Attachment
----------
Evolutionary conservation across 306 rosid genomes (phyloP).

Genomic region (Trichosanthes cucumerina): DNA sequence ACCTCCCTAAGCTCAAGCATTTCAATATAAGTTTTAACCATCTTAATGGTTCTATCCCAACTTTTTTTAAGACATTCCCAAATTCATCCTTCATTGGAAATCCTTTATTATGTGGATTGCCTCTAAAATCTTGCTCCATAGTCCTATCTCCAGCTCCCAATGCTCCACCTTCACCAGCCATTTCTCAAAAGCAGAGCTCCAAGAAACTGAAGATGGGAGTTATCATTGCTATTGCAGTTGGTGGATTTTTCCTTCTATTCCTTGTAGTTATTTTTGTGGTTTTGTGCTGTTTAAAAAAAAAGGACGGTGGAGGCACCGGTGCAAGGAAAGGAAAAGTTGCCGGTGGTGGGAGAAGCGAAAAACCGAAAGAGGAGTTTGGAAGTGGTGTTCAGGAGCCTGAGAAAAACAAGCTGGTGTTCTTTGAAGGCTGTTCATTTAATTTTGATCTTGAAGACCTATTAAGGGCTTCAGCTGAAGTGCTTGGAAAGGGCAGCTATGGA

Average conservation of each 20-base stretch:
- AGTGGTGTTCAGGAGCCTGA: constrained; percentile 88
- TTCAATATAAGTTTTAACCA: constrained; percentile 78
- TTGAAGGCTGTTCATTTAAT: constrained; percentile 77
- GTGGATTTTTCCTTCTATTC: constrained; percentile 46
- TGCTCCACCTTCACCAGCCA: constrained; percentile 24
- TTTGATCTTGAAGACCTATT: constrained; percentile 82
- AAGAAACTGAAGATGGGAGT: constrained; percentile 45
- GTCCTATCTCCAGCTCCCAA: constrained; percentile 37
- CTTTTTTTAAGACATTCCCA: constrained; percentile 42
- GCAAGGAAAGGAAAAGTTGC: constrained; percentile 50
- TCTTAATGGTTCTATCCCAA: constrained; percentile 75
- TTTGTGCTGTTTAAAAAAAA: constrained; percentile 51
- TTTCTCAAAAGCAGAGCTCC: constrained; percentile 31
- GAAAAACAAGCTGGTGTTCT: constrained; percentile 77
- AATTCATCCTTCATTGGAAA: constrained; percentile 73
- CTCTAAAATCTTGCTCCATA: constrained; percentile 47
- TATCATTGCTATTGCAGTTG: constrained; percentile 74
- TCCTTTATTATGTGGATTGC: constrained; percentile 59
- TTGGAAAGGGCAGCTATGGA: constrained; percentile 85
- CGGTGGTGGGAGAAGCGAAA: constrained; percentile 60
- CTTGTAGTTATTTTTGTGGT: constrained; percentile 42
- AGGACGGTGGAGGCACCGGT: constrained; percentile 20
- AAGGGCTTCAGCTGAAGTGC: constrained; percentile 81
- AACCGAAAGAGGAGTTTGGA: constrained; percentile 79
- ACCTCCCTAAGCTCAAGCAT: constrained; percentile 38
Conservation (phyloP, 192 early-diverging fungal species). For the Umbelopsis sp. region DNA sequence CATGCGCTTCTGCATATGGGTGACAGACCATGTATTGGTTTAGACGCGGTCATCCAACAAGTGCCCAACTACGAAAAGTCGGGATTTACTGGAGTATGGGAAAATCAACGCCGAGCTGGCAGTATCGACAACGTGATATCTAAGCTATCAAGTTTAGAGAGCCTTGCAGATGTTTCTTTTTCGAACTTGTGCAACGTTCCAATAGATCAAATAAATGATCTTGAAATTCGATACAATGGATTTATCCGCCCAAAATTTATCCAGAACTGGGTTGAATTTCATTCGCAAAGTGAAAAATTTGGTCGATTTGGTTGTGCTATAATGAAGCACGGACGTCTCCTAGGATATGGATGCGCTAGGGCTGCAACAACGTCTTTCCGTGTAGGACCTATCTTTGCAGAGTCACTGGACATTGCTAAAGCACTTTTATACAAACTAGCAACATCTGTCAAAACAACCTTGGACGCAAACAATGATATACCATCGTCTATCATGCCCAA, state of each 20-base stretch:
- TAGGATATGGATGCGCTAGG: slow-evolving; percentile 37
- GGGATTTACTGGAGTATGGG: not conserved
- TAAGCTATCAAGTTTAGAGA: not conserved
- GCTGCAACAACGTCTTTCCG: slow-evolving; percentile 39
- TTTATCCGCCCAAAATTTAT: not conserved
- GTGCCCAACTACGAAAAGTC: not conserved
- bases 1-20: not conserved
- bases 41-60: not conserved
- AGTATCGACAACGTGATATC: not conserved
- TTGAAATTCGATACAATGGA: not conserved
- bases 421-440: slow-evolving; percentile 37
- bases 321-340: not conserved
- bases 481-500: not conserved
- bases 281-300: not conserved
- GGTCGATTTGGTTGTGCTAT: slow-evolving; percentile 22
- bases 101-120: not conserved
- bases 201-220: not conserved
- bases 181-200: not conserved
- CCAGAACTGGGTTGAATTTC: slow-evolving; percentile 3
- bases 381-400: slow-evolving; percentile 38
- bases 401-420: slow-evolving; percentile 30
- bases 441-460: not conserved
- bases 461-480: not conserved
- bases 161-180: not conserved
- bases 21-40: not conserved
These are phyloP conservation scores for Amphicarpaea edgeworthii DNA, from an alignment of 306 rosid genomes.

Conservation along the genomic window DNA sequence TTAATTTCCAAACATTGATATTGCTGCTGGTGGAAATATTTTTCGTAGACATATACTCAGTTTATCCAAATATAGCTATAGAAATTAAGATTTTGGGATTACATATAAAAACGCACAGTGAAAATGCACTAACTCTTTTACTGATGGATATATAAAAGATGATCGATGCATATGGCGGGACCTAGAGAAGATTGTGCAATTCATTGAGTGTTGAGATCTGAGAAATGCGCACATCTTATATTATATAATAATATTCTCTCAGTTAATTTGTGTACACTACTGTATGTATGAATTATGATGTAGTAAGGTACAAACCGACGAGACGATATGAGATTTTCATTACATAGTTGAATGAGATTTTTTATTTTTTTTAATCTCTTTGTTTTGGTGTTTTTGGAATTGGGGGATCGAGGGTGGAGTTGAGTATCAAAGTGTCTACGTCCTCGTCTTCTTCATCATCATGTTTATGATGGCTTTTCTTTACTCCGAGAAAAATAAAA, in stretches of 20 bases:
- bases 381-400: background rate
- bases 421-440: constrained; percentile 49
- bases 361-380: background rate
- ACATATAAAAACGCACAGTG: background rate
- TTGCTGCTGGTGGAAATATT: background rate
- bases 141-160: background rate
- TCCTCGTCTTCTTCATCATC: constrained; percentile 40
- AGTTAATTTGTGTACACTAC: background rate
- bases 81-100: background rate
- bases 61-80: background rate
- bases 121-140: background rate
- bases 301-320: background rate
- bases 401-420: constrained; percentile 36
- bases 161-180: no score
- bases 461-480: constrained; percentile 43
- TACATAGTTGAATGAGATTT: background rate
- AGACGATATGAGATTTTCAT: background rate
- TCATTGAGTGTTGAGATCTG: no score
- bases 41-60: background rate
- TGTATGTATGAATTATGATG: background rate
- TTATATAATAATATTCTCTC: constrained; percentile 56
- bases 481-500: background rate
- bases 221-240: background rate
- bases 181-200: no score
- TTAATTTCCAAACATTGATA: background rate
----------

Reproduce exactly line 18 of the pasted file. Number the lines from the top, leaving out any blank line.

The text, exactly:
- AATTCATCCTTCATTGGAAA: constrained; percentile 73